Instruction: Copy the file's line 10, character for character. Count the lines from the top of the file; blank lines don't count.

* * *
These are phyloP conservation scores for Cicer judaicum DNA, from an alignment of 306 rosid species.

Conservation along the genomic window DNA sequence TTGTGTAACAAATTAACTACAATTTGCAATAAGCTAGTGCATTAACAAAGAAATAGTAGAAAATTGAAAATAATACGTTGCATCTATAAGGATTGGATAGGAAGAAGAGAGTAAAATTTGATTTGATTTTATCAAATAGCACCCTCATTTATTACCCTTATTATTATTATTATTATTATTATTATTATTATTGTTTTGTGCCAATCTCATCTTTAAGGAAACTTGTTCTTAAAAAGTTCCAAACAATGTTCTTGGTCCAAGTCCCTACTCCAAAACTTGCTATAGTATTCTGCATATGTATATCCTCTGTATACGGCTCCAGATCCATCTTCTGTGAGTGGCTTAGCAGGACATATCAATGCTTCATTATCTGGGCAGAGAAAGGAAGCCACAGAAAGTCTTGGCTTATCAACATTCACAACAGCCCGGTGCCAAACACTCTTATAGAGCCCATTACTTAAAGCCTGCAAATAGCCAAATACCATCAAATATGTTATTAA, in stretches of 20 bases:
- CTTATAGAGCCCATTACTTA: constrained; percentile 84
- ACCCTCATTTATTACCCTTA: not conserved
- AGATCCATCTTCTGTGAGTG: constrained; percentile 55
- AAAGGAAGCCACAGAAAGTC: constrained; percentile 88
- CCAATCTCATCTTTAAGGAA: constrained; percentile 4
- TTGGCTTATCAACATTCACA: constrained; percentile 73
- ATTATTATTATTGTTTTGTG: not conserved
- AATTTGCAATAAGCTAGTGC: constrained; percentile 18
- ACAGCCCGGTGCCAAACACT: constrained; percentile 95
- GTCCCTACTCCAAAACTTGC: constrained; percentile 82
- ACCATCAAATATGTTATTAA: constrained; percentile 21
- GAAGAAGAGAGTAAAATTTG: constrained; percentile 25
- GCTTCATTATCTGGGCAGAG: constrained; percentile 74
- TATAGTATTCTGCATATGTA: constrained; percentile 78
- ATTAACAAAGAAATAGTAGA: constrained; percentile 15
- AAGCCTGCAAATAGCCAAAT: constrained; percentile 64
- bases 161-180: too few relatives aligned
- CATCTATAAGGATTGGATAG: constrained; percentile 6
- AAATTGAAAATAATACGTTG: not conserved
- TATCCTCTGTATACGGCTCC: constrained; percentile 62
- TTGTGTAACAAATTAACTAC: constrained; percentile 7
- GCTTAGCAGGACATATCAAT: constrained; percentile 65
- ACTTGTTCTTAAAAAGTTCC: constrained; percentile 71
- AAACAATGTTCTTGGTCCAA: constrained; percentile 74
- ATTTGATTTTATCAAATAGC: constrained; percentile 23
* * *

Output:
- AATTTGCAATAAGCTAGTGC: constrained; percentile 18